Motivation-Content Theories of Motivation

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Motivation-Content Theories of Motivation


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Motivation - Content Theories of Motivation:

Motivation - Content Theories of Motivation Dr. G C Mohanta, BE, MSc(Engg), MBA, PhD(Mgt) Professor Al-Qurmoshi Institute of Business Management Hyderabad


Motivation Motivation is t he process that account for an individual’s intensity, direction and persistence of effort toward attaining a goal. Intensity – how hard a person tries Direction – effort that is channeled toward and consistent with organizational goals Persistence – how long a person can maintain effort

Motivation (Contd.):

Motivation (Contd.) Motivation is the process that account for an individual’s willingness to exert high levels of effort to reach organizational goals , conditioned by the effort’s ability to satisfy some individual need . Effort: a measure of intensity or drive. Direction: toward organizational goals Need: personalized reason to exert effort

Motivation (Contd.):

Motivation (Contd.) Motivation works best when individual needs are compatible with organizational goals. Need An internal state that makes certain outcomes appear attractive. An unsatisfied need creates tension which is reduced by an individual’s efforts to satisfy the need.

Types of Motivation Theory:

Types of Motivation Theory Content theories of motivation Human needs and how people with different needs may respond to different work situations. Process theories of motivation How people give meaning to rewards and make decisions on various work-related behaviors.

Content Theories of Motivation:

Content Theories of Motivation The following are some of the Content Theories of Motivation: Maslow’s Hierarchy of Needs Alderfer’s ERG Theory Herzberg’s Motivation-Hygiene Theory McCleland’s Needs Theory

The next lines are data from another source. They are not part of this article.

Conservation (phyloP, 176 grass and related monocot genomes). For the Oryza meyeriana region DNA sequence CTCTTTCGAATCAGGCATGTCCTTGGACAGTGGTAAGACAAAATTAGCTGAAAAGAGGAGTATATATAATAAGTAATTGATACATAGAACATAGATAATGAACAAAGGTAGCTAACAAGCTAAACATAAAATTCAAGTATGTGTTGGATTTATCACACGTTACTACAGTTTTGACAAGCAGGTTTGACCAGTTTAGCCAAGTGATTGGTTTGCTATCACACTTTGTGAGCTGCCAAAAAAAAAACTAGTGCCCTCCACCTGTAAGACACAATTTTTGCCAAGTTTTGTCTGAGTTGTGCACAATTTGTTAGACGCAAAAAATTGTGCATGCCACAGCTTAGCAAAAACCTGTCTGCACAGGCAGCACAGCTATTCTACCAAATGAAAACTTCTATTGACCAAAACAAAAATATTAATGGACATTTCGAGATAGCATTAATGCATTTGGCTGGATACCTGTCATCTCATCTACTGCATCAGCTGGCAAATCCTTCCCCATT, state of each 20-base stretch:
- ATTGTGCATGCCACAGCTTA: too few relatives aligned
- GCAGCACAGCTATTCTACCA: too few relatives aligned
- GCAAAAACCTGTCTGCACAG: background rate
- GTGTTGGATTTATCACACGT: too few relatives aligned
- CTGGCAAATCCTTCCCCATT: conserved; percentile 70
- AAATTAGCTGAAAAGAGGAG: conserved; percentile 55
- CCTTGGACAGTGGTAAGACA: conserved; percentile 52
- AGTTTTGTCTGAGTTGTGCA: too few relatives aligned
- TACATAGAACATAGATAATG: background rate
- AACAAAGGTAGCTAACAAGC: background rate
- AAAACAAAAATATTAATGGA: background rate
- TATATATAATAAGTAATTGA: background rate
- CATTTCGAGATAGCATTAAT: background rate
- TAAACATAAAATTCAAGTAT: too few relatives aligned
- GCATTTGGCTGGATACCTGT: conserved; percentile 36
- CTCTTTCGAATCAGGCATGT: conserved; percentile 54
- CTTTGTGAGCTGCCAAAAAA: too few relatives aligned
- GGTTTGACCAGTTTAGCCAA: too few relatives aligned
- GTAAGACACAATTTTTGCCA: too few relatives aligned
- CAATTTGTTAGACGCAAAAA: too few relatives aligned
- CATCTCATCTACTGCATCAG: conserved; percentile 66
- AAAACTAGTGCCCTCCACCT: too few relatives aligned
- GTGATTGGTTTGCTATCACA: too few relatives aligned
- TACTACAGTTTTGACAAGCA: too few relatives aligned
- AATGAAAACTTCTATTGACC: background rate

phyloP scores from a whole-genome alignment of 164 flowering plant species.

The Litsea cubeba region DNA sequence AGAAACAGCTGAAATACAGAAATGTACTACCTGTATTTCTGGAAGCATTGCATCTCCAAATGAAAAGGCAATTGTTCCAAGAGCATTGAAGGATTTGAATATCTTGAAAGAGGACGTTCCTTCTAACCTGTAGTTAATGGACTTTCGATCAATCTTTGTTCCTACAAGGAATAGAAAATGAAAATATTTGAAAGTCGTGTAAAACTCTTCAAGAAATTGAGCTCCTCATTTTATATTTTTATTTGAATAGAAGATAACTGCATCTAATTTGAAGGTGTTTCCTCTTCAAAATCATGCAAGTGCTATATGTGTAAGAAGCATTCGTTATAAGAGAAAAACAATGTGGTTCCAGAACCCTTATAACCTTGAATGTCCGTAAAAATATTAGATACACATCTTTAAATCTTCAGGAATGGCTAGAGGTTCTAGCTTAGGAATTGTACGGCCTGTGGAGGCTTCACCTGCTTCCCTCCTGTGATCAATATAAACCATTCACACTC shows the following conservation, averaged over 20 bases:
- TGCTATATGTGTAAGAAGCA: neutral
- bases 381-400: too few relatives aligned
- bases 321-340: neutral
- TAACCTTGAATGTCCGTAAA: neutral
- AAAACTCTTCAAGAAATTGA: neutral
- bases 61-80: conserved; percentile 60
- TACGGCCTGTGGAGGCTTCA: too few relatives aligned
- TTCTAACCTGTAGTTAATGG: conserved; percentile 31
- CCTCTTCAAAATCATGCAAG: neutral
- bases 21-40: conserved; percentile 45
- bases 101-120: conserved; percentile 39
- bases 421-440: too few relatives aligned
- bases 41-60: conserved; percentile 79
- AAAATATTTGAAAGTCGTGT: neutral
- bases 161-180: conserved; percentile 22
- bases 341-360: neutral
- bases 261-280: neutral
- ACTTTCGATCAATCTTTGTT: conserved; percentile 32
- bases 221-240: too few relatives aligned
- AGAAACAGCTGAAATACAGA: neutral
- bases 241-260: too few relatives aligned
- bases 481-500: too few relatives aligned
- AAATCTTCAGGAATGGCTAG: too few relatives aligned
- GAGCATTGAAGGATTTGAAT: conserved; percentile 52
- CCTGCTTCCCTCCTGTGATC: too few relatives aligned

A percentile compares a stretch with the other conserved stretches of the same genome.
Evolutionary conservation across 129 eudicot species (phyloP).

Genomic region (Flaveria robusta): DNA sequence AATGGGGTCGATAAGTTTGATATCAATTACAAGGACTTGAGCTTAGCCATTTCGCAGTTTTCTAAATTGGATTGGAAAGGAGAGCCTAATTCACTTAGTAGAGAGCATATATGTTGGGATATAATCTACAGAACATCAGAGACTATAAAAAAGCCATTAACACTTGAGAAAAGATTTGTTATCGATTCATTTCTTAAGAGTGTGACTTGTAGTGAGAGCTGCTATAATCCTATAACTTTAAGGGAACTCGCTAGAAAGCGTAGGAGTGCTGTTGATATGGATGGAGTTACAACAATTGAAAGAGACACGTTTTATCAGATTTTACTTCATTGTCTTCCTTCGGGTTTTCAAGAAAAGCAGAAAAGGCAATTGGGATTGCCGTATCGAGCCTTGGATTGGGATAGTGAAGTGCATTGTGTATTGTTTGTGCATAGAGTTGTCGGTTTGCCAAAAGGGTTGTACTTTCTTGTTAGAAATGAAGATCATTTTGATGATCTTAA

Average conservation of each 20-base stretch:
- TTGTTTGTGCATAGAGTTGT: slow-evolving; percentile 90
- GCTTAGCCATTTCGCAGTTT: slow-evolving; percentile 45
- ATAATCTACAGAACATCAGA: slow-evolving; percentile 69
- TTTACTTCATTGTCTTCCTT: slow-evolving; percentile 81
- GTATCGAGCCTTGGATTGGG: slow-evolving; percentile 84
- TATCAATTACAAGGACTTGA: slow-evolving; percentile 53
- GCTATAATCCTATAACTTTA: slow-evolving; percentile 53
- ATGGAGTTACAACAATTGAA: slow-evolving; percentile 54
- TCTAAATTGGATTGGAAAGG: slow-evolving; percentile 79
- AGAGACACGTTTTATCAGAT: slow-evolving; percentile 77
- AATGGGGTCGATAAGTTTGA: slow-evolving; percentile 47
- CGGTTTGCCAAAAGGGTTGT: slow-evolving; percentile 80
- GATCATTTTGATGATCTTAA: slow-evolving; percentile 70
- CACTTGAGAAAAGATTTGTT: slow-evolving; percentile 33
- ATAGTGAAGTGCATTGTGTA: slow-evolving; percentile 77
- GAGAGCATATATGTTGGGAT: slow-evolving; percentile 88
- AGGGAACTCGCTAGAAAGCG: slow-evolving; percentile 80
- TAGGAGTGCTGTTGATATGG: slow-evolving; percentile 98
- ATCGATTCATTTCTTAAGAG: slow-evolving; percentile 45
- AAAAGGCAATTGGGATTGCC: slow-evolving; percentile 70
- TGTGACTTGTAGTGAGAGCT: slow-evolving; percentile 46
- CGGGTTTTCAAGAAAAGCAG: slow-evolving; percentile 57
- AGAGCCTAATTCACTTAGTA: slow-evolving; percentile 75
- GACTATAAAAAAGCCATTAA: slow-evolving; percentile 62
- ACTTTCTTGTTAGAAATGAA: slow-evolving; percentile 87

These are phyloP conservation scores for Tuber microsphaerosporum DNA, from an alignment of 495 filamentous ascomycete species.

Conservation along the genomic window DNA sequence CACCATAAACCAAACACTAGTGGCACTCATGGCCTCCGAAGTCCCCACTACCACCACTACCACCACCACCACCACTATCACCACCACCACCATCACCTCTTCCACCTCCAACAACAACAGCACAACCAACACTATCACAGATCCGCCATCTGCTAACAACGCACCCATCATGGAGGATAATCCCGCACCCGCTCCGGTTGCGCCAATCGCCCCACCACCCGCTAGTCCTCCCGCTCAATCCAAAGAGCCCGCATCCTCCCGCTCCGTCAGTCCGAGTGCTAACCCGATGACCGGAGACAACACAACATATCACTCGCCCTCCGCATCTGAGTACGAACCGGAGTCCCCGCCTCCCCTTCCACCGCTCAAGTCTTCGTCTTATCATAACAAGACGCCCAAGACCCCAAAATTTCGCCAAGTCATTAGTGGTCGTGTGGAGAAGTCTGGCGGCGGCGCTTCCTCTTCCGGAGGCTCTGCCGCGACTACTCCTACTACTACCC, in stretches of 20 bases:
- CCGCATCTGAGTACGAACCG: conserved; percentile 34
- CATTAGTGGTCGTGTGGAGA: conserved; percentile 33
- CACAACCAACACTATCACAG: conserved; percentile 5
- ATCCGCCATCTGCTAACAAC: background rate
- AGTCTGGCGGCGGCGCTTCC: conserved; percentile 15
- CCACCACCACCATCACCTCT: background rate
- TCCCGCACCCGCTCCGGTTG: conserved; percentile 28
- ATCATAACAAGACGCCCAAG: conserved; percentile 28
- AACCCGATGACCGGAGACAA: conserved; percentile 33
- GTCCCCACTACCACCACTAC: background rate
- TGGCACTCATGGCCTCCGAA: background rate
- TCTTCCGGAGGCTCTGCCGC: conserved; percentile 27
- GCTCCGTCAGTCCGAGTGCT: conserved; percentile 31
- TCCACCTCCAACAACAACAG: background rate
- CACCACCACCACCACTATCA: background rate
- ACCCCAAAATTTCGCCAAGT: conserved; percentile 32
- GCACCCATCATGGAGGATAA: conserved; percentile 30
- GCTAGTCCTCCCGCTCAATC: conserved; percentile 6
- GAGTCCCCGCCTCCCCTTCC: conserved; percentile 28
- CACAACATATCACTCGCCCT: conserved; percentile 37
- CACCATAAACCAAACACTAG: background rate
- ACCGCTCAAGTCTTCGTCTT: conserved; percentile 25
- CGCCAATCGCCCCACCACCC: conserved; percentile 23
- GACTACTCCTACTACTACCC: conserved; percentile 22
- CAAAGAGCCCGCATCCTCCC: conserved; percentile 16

Maslow’s Hierarchy of Needs Theory:

Maslow’s Hierarchy of Needs Theory Needs are categorized as five levels of lower-to higher-order needs. Individuals must satisfy lower-order needs before they can satisfy higher order needs. Satisfied needs will no longer motivate. Motivating a person depends on knowing at what level that person is on the hierarchy. Hierarchy of needs Lower-order (external): physiological, safety Higher-order (internal): social, esteem, self-actualization

Maslow’s Hierarchy of Needs:

Maslow’s Hierarchy of Needs Self- actualization Esteem Belongingness Security Physiology Food Achievement Status Friendship Stability Job Friends Pension Base NEEDS General Examples Organizational Examples job Challenging title at work plan salary

Maslow’s Hierarchy of Needs Theory (Cont.):

Maslow’s Hierarchy of Needs Theory (Cont.) Physiological needs: basic requirements of the human body - food, cloth, shelter, water, sleep, etc. Safety needs: desires of a person to be protected from physical and economic harm Belongingness and love needs (social): desire to give and receive affection; be in the company of others Esteem needs: self-confidence and sense of self-worth Esteem from others: valuation of self from other people Self-esteem: feeling of self-confidence and self-respect Self-actualization needs: desire for self-fulfillment